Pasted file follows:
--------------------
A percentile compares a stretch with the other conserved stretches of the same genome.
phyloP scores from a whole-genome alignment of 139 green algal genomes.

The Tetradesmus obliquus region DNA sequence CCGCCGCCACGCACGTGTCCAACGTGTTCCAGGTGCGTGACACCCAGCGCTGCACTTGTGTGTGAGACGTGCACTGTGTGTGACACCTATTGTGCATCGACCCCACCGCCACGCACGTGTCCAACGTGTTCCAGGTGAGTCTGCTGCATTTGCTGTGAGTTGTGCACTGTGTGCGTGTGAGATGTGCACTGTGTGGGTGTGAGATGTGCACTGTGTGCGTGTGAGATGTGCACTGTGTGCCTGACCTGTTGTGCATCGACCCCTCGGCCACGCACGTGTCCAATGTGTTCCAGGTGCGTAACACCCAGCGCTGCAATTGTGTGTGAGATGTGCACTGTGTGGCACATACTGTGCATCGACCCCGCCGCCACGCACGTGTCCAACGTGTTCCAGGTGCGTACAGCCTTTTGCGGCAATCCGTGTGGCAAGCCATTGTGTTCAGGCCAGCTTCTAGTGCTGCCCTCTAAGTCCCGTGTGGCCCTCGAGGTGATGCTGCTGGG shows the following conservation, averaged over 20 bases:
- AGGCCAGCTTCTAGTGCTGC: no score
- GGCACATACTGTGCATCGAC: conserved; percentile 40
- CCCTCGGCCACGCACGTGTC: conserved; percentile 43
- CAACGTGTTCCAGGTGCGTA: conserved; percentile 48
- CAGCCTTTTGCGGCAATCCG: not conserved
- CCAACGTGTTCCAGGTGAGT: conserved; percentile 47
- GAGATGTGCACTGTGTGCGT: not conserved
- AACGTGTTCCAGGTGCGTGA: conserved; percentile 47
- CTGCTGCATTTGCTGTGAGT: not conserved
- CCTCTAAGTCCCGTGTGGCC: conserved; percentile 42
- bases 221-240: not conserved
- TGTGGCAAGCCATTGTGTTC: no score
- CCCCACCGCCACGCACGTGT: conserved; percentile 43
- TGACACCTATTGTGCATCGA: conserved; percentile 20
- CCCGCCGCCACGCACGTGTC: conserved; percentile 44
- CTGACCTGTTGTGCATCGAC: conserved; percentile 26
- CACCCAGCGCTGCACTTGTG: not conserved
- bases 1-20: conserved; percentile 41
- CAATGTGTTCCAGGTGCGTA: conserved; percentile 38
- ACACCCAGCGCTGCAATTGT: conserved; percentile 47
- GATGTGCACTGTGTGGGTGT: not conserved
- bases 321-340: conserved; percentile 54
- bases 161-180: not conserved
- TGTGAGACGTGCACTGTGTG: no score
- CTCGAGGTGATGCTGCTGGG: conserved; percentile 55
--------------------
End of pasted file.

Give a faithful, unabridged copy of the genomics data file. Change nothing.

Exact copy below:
A percentile compares a stretch with the other conserved stretches of the same genome.
phyloP scores from a whole-genome alignment of 139 green algal genomes.

The Tetradesmus obliquus region DNA sequence CCGCCGCCACGCACGTGTCCAACGTGTTCCAGGTGCGTGACACCCAGCGCTGCACTTGTGTGTGAGACGTGCACTGTGTGTGACACCTATTGTGCATCGACCCCACCGCCACGCACGTGTCCAACGTGTTCCAGGTGAGTCTGCTGCATTTGCTGTGAGTTGTGCACTGTGTGCGTGTGAGATGTGCACTGTGTGGGTGTGAGATGTGCACTGTGTGCGTGTGAGATGTGCACTGTGTGCCTGACCTGTTGTGCATCGACCCCTCGGCCACGCACGTGTCCAATGTGTTCCAGGTGCGTAACACCCAGCGCTGCAATTGTGTGTGAGATGTGCACTGTGTGGCACATACTGTGCATCGACCCCGCCGCCACGCACGTGTCCAACGTGTTCCAGGTGCGTACAGCCTTTTGCGGCAATCCGTGTGGCAAGCCATTGTGTTCAGGCCAGCTTCTAGTGCTGCCCTCTAAGTCCCGTGTGGCCCTCGAGGTGATGCTGCTGGG shows the following conservation, averaged over 20 bases:
- AGGCCAGCTTCTAGTGCTGC: no score
- GGCACATACTGTGCATCGAC: conserved; percentile 40
- CCCTCGGCCACGCACGTGTC: conserved; percentile 43
- CAACGTGTTCCAGGTGCGTA: conserved; percentile 48
- CAGCCTTTTGCGGCAATCCG: not conserved
- CCAACGTGTTCCAGGTGAGT: conserved; percentile 47
- GAGATGTGCACTGTGTGCGT: not conserved
- AACGTGTTCCAGGTGCGTGA: conserved; percentile 47
- CTGCTGCATTTGCTGTGAGT: not conserved
- CCTCTAAGTCCCGTGTGGCC: conserved; percentile 42
- bases 221-240: not conserved
- TGTGGCAAGCCATTGTGTTC: no score
- CCCCACCGCCACGCACGTGT: conserved; percentile 43
- TGACACCTATTGTGCATCGA: conserved; percentile 20
- CCCGCCGCCACGCACGTGTC: conserved; percentile 44
- CTGACCTGTTGTGCATCGAC: conserved; percentile 26
- CACCCAGCGCTGCACTTGTG: not conserved
- bases 1-20: conserved; percentile 41
- CAATGTGTTCCAGGTGCGTA: conserved; percentile 38
- ACACCCAGCGCTGCAATTGT: conserved; percentile 47
- GATGTGCACTGTGTGGGTGT: not conserved
- bases 321-340: conserved; percentile 54
- bases 161-180: not conserved
- TGTGAGACGTGCACTGTGTG: no score
- CTCGAGGTGATGCTGCTGGG: conserved; percentile 55